Natural Hazards

, Volume 84, Issue 3, pp 2049–2070 | Cite as

Analysis of recent spatial–temporal evolution of human driving factors of wildfires in Spain

  • Marcos Rodrigues
  • Adrián Jiménez
  • Juan de la Riva
Original Paper


Fire regimes are strongly dependent on human activities. Understanding the relative influence of human factors on wildfire is an important ongoing task especially in human-dominated landscapes such as the Mediterranean, where anthropogenic ignitions greatly surpass natural ignitions and human activities are modifying historical fire regimes. Most human drivers of wildfires have a temporal dimension, far beyond the appearance of change, and it is for this reason that we require an historical/temporal analytical perspective coupled to the spatial dimension. In this paper, we investigate and analyze spatial–temporal changes in the contribution of major human factors influencing forest fire occurrence, using Spanish historical statistical fire data from 1988 to 2012. We hypothesize that the influence of socioeconomic drivers on wildfires has changed over this period. Our method is based on fitting yearly explanatory regression models—testing several scenarios of wildfire data aggregation—using logit and Poisson generalized linear models to determine the significance thresholds of the covariates. We then conduct a trend analysis using the Mann–Kendall test to calculate and analyze possible trends in the explanatory power of human driving factors of wildfires. Finally, Geographically Weighted Regression Models are explored to examine potential spatial–temporal patterns. Our results suggest that some of the explanatory factors of logistic models do vary over time and that new explanatory factors might be considered (such as arson-related variables or climate factors), since some of the traditional ones seem to be losing significance in the presence–absence models, opposite to fire frequency models. In particular, the wildland–agricultural interface and wildland–urban interface appear to be losing explanatory power regarding ignition probability, and protected areas are becoming less significant in fire frequency models. GWR models revealed that this temporal behavior is not stationary neither over space nor time.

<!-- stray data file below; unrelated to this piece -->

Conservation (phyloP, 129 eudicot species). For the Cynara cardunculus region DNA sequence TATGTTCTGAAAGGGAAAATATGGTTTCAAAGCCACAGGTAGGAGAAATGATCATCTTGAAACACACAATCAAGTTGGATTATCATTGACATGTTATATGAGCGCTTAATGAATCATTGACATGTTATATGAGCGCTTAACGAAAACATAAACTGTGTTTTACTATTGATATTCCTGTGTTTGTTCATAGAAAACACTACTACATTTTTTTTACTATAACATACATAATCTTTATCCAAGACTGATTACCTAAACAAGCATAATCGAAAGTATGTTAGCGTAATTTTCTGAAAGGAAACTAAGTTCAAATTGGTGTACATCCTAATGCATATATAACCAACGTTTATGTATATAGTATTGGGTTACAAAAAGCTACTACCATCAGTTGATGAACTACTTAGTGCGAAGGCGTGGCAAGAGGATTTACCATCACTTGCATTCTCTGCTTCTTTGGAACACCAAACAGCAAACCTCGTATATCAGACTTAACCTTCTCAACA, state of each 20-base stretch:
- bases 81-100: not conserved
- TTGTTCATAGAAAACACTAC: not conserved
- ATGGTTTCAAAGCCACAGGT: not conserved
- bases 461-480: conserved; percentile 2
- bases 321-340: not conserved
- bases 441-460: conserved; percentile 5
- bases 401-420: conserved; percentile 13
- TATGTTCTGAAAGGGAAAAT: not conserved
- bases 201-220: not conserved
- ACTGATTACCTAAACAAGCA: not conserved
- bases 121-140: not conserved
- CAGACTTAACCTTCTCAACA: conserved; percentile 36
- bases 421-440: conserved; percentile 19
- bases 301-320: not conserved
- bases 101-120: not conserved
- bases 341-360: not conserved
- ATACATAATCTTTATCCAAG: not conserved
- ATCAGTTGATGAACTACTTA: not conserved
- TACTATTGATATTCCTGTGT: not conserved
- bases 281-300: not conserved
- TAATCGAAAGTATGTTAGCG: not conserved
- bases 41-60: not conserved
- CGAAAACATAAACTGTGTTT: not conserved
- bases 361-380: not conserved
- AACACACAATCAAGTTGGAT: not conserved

Trends Wildfire GLM GWR Human driving factors Occurrence 



The Spanish Ministry of Education has financed this work: FPU grant 13/06618. We would also like to thank the reviewers for their valuable comments, which have undoubtedly helped to improve this work.


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Copyright information

© Springer Science+Business Media Dordrecht 2016

Authors and Affiliations

  • Marcos Rodrigues
    • 1
  • Adrián Jiménez
    • 1
  • Juan de la Riva
    • 1
  1. 1.GEOFOREST Group, IUCA, Department of Geography and Land ManagementUniversity of ZaragozaSaragossaSpain

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